I've written previously about using the /3GB switch in both Windows 2000 Server and Windows 2003 Server environments to bolster performance of memory-intensive services such as Exchange Server and SQL Server. But, in a desktop environment, you should consider any use of /3GB to be provisional until you determine that the application set you're using plays nicely with it. (My usual rule of thumb for seeing if something holds up under stress is to try it for two weeks under varied conditions; if it doesn't crash, it's probably okay.)

1.) To add the /3GB switch as a separate boot option:


2.) In My Computer | Properties | Advanced | Startup and Recovery, click Settings.

Click the Edit button under System Startup to edit the BOOT.INI file.

3.) Find the current boot entry, which typically looks like this:

multi(0)disk(0)rdisk(0)partition(1)\WINDOWS="Microsoft Windows XP Professional" /fastdetect

4.) Copy this line and paste it at the end of the BOOT.INI file, and change it along these lines:

multi(0)disk(0)rdisk(0)partition(1)\WINDOWS="Microsoft Windows XP Professional 3GB Switch" /fastdetect /3GB
This lets you choose between a conventional boot entry and the /3GB boot entry. If something goes wrong when you use /3GB, you can always boot back into the original configuration.


5.) Save and close BOOT.INI.

6.) Click OK to close the Startup and Recovery panel.

7.) Click Settings again, and in the "Default operating systems:" dropdown, choose the newly created boot entry with the /3GB switch.

8.) Click OK to close everything. Reboot into the new profile. "


Renat-

Just to clarify, the ‘auto clock’ hovers just below 3ghz when under load.

-John
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Old March 31st, 2008, 03:24 PM   #7
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Quote:
Originally Posted by John DeLuca View Post
Renat-

I use the ‘auto clock’, plus I think the motherboard does an automatic 10 percent overclock out of the box. I edit 10-bit, 2K Cineform Raw AVI files with PPCS3, Cineform Prospect 2K, and Iridas Speed Grade On-Set (running Windows XP with 3GB switch). It’s never crashed/hung up, even during long renders or compression runs. This should give you an idea of my cooling setup-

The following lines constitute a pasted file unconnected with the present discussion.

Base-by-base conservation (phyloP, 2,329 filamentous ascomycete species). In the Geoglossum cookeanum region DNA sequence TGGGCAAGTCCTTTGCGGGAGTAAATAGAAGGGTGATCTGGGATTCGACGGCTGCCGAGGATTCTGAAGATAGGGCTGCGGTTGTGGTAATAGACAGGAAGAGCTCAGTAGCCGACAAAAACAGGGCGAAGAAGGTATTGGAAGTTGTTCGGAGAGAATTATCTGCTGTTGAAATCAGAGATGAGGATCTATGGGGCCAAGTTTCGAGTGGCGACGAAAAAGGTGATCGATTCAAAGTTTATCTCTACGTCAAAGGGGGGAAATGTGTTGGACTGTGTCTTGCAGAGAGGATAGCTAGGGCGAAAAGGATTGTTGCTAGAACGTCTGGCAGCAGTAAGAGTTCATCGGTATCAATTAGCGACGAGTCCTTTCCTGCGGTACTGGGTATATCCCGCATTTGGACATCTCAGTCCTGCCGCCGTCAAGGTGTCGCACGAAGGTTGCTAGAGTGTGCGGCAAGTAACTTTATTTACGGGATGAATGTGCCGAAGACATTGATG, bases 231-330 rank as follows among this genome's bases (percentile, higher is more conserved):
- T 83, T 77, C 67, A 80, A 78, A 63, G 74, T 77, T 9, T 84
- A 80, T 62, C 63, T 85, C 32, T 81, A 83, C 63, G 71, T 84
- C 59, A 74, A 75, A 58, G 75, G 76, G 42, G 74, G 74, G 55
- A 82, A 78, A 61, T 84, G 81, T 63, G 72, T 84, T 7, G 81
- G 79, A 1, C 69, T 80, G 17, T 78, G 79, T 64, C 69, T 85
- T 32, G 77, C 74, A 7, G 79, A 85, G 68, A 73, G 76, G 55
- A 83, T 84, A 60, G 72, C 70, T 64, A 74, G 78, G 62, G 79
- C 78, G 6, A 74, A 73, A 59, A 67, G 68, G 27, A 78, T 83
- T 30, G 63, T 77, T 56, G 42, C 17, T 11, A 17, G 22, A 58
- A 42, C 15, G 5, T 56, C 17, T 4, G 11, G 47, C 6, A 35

Air Cooling-

-Antec P190 Case has two 140mm fans mounted right above the mother board, two 120mm fans low/rear, and one massive 200mm big boy blowing cold air on the entire mother board.

-Massive copper heatsink with heat pipes and large side mounted fan for the CPU.

IMO you don’t really need liquid cooling with a set up like this. The fans have large blades with a very aggressive blade pitch that moves a lot of air at low RPM’s.

-John
Thanks John!
The ‘auto clock’ is set in bios or in Windows?
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Old March 31st, 2008, 05:31 PM   #8
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Renat-

You can over clock in the computer bios or you can use the AISuite utility that comes with the motherboard. A lot of factors will affect the stability when over clocked (things like the quality of the power supply, cooling ect). I don’t think anyone can say there is a base freq over clock that is 100 percent stable, because everyone has a different set up. You really need to play around with the settings to find the best speed.

-John